W4-Mao+Dun-Spring+Silkworms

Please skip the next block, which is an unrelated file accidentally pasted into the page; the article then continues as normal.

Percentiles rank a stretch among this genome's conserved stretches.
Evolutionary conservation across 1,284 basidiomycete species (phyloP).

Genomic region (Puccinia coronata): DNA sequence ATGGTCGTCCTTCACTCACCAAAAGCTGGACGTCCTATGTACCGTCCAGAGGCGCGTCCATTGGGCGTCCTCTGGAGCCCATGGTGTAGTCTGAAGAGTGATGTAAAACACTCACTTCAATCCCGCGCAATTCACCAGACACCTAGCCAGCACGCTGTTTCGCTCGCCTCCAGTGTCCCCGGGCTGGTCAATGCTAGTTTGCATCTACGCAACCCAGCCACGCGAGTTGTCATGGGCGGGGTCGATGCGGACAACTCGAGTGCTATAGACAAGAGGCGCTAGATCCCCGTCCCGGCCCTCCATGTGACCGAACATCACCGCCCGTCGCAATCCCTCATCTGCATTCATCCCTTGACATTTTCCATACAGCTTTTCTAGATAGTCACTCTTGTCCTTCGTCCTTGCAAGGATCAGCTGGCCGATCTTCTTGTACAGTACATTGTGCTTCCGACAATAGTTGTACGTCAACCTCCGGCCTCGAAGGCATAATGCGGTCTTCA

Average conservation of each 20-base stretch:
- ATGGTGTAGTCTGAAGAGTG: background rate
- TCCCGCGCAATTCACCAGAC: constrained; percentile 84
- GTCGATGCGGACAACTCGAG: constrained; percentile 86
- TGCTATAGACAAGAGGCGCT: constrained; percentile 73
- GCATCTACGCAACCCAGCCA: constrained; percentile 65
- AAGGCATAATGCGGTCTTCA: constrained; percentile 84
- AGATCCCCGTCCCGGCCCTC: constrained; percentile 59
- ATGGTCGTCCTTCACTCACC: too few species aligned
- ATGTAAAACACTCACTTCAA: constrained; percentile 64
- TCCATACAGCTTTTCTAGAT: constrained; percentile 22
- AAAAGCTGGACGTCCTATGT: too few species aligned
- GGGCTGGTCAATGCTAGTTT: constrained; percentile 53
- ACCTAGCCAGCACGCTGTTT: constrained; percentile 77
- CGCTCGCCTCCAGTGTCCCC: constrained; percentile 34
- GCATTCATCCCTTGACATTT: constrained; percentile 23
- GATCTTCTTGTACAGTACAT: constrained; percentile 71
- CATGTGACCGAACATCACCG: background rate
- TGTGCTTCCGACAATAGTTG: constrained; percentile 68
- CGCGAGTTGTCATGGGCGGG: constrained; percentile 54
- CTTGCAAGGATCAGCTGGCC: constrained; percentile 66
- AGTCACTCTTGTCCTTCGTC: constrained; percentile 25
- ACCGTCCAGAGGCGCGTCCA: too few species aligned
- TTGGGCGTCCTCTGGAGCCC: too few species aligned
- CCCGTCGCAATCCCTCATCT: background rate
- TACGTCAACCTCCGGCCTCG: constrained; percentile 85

W4-Mao+Dun-Spring+Silkworms - Spring Silkworms by Mao Tun...